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4 votes
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Does $x^2+y$ represent infinitely many primes, where $|y|<|x|$?

All primes $p > 2$ can be represented this way. Let $x$ be the nearest integer to $\sqrt{p}$. So $|x -\sqrt{p}|< 1/2$, i.e. $x-1/2 < \sqrt{p} < x + 1/2$, and that says $x^2 - x + 1/4 < ...
Robert Israel's user avatar
3 votes

Does $x^2+y$ represent infinitely many primes, where $|y|<|x|$?

For each $x=n$, $y$ can take values in the range $[-n+1 \ , \ n-1]$. This for $x^2+y$ gives us the integers in the range $[n^2-n+1 \ , \ n^2+n-1]$. In total, the attainable integers are $$\bigcup_{n=1}...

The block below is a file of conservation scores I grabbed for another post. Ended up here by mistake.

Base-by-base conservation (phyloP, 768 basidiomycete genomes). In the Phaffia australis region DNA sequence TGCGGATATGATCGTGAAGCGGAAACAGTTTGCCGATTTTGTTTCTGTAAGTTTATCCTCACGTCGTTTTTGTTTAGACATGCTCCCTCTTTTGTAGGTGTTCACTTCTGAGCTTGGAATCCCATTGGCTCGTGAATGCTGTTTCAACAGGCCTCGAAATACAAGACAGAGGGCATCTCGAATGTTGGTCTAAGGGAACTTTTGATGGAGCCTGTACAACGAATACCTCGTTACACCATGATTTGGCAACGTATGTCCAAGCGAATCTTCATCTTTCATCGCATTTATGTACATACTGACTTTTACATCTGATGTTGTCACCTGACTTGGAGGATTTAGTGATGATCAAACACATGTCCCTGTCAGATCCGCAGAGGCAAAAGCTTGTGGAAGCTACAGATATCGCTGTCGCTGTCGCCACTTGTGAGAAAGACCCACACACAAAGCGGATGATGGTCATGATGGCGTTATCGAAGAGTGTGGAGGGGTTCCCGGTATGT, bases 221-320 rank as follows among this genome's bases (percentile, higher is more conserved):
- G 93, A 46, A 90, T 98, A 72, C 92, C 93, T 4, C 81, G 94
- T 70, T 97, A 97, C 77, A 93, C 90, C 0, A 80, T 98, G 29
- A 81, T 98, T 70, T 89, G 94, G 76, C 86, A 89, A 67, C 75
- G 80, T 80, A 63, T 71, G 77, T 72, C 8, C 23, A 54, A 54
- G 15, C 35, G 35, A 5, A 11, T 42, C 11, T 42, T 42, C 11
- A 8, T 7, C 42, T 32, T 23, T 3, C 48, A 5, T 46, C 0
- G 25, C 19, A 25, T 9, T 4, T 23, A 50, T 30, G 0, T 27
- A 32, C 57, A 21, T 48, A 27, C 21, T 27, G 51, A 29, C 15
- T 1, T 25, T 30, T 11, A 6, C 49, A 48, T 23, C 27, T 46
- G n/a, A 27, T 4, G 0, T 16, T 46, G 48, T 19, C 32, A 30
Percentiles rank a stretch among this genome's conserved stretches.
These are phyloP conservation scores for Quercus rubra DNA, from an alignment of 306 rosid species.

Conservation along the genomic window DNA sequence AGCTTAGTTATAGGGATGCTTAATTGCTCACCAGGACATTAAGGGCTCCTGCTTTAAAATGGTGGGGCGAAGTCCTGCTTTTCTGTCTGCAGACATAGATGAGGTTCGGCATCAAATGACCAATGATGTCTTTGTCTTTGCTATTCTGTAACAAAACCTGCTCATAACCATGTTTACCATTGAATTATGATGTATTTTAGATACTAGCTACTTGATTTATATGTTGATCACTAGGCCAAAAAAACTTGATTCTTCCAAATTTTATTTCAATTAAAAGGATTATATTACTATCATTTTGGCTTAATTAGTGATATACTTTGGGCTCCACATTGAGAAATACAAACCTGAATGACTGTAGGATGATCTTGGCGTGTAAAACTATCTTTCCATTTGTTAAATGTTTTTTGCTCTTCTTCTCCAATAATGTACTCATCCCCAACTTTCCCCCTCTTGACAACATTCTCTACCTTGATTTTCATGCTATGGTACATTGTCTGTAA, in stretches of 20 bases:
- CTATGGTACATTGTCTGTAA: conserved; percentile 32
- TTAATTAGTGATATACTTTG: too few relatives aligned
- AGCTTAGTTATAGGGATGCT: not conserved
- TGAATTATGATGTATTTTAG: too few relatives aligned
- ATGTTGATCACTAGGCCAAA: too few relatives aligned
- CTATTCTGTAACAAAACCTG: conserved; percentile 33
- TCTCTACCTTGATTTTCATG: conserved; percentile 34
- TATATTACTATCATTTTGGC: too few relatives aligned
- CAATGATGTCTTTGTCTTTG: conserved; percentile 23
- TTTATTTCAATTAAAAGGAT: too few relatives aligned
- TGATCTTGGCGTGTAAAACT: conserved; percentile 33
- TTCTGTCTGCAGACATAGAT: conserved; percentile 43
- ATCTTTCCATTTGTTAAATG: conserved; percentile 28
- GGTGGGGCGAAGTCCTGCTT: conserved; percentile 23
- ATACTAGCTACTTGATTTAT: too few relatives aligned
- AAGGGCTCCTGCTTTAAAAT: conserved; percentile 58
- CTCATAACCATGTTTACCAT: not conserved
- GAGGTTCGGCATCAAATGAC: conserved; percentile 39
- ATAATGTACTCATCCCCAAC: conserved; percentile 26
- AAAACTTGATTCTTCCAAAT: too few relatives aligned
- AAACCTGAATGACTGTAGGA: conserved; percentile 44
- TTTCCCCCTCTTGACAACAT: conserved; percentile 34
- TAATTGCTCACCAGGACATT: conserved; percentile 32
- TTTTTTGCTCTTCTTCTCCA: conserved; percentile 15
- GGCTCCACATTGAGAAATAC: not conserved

Euclid's user avatar
  • 1,138
2 votes
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Homomorphism between $\mathbb{Z}[i]$ and $\mathbb{ Z/(p)}$

Yes, it is possible whenever $p\equiv_4 1$, because then there are integers $a,b$ such that $p=a^2+b^2$. Also, as you rightly say, this implies that there is an element like $i$ in $\Bbb Z/(p)$, as $$...
cansomeonehelpmeout's user avatar
2 votes

Homomorphism between $\mathbb{Z}[i]$ and $\mathbb{ Z/(p)}$

You could also use the fact that $(p-1)!\equiv -1 \mod p$. If $p=4n+1$ then $(p-1)!=(2n)!(2n+1)...(4n)=(2n)!(p-2n)...(p-1)$, thus $-1\equiv(p-1)!\equiv (2n)!(2n)!(-1)^{2n}\equiv (2n)!^2\mod p$. Thus, $...
dialegou's user avatar
  • 377

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